KE: If you guys tell me where I cut off, I can just start back up again.
KM: I think, and I’m going to point to our listener to your episode 44 about understanding what’s at stake. And that’s where I want the mental health professionals to really have that dialogue with themselves. Kate, tell us about that part in episode 44 where you’re really honing in on asking that brutal question: What is at stake?
KE: I just think it’s so important for people who are just starting out and even people who have already started in their business to really understand what’s at stake for them if their business doesn’t work. Because when you’re feeling frustrated and down and like you’ve been beaten way too many times and you feel like giving up, what’s at stake for you is so much bigger than any of that. And that has definitely been true in my experience and I’ve never talked to any entrepreneur where that’s not true. Because what’s at stake for you is why you’re doing what you’re doing. And if you’re willing to give up what’s at stake, if you’re willing to give up things like your freedom, things like your time, things like time spent with your family, things like not having to go into a corporate job and sit in a cubicle – if you’re willing to give up not having those things, then go ahead and create your business. But that has been something that I’ve turned to so many times when I’m feeling very frustrated and defeated. What’s at stake for me is so much bigger than those feelings. What’s at stake for me is going to keep me going regardless.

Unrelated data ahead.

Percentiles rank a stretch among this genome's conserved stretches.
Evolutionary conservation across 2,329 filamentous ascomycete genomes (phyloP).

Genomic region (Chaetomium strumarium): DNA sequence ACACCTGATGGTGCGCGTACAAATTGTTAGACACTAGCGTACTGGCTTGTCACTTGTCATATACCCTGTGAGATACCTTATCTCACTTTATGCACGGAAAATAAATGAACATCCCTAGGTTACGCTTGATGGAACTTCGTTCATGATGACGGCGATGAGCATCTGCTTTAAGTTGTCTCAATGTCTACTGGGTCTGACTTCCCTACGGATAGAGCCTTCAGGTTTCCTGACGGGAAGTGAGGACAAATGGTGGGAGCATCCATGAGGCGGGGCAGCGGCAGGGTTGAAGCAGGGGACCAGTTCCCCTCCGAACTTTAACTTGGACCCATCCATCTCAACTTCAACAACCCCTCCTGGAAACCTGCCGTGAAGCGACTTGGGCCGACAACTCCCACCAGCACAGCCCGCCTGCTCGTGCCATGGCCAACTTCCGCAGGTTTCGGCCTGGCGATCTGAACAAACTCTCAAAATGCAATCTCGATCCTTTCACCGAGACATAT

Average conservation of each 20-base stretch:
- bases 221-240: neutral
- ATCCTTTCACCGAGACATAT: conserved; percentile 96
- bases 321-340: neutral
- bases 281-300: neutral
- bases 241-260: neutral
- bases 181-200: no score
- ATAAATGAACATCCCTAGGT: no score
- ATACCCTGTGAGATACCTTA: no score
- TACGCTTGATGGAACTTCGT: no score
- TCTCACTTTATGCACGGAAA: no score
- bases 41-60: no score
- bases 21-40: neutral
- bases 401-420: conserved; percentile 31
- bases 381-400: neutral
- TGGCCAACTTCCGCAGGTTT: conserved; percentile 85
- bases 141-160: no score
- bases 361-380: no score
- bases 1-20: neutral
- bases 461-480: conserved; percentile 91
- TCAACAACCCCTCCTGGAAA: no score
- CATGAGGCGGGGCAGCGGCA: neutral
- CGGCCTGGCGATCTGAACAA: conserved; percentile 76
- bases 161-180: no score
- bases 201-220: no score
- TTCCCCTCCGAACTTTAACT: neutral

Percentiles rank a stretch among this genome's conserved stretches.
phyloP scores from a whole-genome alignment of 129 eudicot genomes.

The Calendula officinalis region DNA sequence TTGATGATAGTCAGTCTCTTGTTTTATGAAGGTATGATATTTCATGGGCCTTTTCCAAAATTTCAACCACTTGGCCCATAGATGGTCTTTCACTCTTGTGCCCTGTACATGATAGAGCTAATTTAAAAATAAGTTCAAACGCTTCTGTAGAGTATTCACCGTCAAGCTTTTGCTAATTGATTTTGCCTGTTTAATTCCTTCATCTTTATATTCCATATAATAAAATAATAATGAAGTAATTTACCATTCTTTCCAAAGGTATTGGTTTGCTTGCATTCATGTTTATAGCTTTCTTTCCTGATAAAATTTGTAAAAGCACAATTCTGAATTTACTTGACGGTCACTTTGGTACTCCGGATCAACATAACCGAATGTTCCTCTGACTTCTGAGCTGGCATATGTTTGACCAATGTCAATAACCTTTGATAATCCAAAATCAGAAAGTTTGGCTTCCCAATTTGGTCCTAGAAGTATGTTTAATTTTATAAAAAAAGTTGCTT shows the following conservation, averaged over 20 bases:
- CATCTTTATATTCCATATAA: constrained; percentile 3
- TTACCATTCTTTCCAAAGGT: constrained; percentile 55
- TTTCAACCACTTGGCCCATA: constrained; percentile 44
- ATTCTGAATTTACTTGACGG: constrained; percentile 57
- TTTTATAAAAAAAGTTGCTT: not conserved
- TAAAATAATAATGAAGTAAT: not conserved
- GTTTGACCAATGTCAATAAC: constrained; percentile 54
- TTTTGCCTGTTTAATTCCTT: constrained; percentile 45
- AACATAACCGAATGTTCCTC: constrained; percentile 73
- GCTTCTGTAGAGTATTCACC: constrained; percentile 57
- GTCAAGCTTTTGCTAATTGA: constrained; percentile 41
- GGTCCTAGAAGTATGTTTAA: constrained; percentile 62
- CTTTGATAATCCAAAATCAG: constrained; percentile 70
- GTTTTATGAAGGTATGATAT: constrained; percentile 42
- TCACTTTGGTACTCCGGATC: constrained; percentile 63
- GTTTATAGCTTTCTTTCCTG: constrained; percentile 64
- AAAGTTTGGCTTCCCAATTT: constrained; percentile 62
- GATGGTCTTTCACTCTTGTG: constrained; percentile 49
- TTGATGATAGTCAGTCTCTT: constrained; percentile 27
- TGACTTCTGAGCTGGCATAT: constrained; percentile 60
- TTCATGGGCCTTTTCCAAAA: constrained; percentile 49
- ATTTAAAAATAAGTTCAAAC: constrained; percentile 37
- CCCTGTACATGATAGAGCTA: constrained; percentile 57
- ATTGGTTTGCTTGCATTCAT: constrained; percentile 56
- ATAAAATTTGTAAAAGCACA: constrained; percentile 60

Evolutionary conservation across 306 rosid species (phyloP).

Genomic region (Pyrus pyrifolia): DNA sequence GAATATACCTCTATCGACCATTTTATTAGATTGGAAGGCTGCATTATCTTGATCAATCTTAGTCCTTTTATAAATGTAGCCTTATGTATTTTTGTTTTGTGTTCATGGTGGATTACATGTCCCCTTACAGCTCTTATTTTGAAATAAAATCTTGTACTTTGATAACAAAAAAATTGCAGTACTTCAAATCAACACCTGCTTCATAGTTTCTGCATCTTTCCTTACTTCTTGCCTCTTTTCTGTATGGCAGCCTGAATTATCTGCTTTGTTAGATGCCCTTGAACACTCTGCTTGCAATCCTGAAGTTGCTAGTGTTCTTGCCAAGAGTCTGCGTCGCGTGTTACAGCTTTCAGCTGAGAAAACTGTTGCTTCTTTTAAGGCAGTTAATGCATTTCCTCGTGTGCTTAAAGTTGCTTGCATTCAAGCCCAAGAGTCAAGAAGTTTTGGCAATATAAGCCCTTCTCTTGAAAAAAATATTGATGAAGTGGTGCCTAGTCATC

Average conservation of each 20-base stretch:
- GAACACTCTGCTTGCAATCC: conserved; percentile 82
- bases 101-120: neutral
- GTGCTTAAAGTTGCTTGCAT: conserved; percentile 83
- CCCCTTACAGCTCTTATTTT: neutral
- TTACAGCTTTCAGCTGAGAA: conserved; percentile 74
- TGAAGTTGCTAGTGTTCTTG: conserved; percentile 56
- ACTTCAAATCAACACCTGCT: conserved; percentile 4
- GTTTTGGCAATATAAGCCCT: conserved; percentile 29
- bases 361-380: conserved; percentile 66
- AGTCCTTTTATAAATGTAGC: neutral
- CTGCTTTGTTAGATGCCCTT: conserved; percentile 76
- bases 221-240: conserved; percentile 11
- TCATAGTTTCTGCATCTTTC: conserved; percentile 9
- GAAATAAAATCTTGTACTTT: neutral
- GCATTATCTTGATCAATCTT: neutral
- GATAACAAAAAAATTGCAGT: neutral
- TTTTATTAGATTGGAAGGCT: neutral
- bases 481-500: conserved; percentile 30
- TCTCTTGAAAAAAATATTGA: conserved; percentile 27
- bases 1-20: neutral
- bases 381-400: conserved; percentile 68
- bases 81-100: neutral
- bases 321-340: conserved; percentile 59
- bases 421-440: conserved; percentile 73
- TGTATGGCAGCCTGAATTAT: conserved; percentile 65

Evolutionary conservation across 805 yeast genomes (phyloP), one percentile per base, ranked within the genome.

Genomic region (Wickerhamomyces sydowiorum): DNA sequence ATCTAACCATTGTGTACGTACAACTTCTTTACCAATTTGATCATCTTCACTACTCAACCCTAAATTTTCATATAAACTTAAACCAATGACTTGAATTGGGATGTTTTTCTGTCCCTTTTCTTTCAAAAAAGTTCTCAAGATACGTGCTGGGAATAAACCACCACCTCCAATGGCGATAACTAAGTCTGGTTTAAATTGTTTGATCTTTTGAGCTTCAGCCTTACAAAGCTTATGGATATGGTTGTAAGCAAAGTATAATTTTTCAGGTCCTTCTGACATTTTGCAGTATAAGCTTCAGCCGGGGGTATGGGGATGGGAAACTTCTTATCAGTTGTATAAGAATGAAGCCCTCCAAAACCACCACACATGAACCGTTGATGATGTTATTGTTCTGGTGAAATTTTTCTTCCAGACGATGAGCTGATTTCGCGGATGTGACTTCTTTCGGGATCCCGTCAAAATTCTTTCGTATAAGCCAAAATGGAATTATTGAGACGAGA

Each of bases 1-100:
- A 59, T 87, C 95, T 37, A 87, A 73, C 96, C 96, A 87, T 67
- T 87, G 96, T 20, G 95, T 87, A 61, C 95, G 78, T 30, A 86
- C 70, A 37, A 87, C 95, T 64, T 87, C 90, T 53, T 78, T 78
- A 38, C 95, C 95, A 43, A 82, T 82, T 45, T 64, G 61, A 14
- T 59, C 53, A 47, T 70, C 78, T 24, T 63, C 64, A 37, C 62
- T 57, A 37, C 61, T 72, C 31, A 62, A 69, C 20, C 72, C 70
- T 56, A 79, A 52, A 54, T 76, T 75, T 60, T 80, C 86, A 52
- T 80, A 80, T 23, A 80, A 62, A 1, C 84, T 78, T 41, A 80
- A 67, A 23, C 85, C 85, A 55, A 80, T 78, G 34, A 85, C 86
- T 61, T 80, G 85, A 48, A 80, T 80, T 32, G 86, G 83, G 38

PC: Miss Kate, we are out of time. So our last question for you is, is it true that Johnny boy never rolls out of the sack in the morning until 10 or 10:30?
PC: Can we settle that right now, please?
KM: He’s going surfing, man.
KE: That could not be further from the truth.
KM: I didn’t think so! He’s up and running at 5 o’clock. Where can people find you, Kate? I think you are a wealth of information and you are one of the mentors that I think people need to get a hold of. But tell us about your podcast and where can people get a hold of you?
KE: First of all, I’m so grateful that you feel that way, Kathleen. I really, really appreciate that and I would love to connect with anybody in your audience who is listening right now who resonates with what we’ve been talking about. You can find me at EOFire.com. The blog is just /blog and that’s where you’ll find all my writing and my podcast episodes. My podcast is called Kate’s Take and you can find that on iTunes or Stitcher. And again, I would love to connect with your audience.
PC: And you can find Kathleen at
KM: Lifetreecounseling.com and you can email me at [email protected] and
PC: I’m still Phillip Crum, content marketing coach at Contentmarketingcoach.us and we’re very glad to have had Miss Kate Erickson here with us today.
KM: Thank you so much, Kate.
PC: And you, too, Kathleen. And thanks for listening everybody, and make sure you plan your work and then
KM: Work your practice.
PC: That’s right. So we’ll see you next time.
KM: Thank you.